In order to have any hope of identifying the Queen of Sheba, one must first establish the identity of Solomon. In my book, I present the case that Solomon is a composite character based on two great kings of the Egyptian 18th Dynasty, Amenhotep II and Amenhotep III. These two kings were a father and grandson, however their reigns were actually contiguous (See Essay #3). Amenhotep III was by far the most renowned of the two, and the Biblical account is primarily based on him.
The Bible makes liberal use of exaggeration, understatement and just about every other literary device. For example, brothers and cousins of a Biblical king are often referred to as "foreigners." This reflects the culture of the ancient royal court and the great size of ancient kingdoms. The Queen of Sheba may have been truly exotic. Some say she was from modern day Yemen, and indeed the name of an 18th Dynasty pharaoh, Thutmose II, was found in Yemin. But she was far more likely to have been Amenhotep III's (Solomon's) own sister-wife Tiye. Tiye was a great queen, and was certainly considered the Queen of Nubia/Ethiopia (and who knows, even Yemen) as well as the Queen of Egypt throughout her lifetime. Queen Tiye was quite independent and travelled widely. Her returns to the capital and to the king would have been accompanied by considerable pomp, as described in the Bible and Koran.
The name Sheba is not exotic. It is very Hebrew and means "seven." Seven is the number of Thoth and the 18th Dynasty was the dynasty of the Thoth kings. This dynasty was founded through an alliance of two Thoths, viz., Thutmose I and prince Djehuty (Egyptian form of Thoth). The Bible describes their covenant at the well of Beer-sheba, meaning "well of the seven" or "well of the oath." (See Essay #5) The title "Queen of Sheba" could be interpreted as "Queen of the Thoth Empire," which of course Tiye was.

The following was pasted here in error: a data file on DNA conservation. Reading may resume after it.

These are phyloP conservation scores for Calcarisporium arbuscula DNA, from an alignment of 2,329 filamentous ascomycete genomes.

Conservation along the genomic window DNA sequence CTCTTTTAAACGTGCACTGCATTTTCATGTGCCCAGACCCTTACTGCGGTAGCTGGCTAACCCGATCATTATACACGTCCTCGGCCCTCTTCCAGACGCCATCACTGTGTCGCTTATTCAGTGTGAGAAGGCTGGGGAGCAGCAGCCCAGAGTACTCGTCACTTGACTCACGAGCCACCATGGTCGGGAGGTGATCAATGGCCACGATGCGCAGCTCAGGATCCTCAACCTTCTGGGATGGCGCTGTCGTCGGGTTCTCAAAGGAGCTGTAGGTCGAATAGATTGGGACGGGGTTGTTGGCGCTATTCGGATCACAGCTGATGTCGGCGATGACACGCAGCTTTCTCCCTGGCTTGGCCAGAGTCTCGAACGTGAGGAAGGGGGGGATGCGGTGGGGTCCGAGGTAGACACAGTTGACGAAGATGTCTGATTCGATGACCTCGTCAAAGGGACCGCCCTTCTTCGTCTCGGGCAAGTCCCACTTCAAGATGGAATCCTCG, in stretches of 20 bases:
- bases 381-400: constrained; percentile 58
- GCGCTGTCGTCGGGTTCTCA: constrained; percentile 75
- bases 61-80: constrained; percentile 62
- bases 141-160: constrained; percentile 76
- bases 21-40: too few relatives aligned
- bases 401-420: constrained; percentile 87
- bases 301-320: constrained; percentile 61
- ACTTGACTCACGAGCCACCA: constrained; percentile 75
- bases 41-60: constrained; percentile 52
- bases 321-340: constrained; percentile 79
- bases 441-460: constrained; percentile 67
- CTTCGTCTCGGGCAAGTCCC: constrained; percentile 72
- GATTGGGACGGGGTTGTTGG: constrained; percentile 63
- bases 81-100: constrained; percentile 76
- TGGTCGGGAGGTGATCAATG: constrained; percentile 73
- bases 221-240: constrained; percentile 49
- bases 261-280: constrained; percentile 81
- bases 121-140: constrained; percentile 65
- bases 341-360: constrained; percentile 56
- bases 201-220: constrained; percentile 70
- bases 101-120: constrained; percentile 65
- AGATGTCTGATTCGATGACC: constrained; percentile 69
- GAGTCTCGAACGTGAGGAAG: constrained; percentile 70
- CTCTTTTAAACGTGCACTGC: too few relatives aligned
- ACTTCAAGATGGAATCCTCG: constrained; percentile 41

[In the Bible, Solomon himself is said to have been the son of Bath-sheba ("daughter of sheba," i.e. the daughter of one of the Thutmose's/Djehuty's.]
In the Talmud, Moses marries the Queen of Ethiopia. In the reign of Amenhotep III, the Queen of Ethiopia was Queen Tiye. After the death of Amenhotep III, she became the queen of Amenhotep IV (Akhenaten-Moses), who was her own son and by whom she had two more sons. Tiye and her first husband Amenhotep III did not have any surviving sons. However, at least some of Tiye's sons were considered the "legal" sons of Amenhotep III but virtue of her being the legal wife of Amenhotep III. This is related to the Biblical custom of producing heirs on the behalf of a dead (or sexually sterile) brother. Amenhotep III produced dozens of children through minor wives, but because he was the half-sister of Tiye, the two of them turned out to be a sterile pair. This is a very common and recurring Biblical theme.
The legend of Menelik well could have been based on one of the sons of Tiye produced on behalf of king Solomon (Amenhotep III), even Moses (Akhenaten) himself. A king such as Solomon would have wanted to pass his throne on to a natural son. He would have been suspicious of "legal" sons, and probably was reluctant to concede the throne to such a son. The story of the grand state visit of the Queen of Sheba likely comes from late in Amenhotep III's reign when he convinced Tiye to make one last try to give him a true heir. It either didn't work or was too late. That was the reality of the ancient royal reproduction model. It was based on maximal inbreeding.
© Charles N. Pope, US Library of Congress. All rights reserved.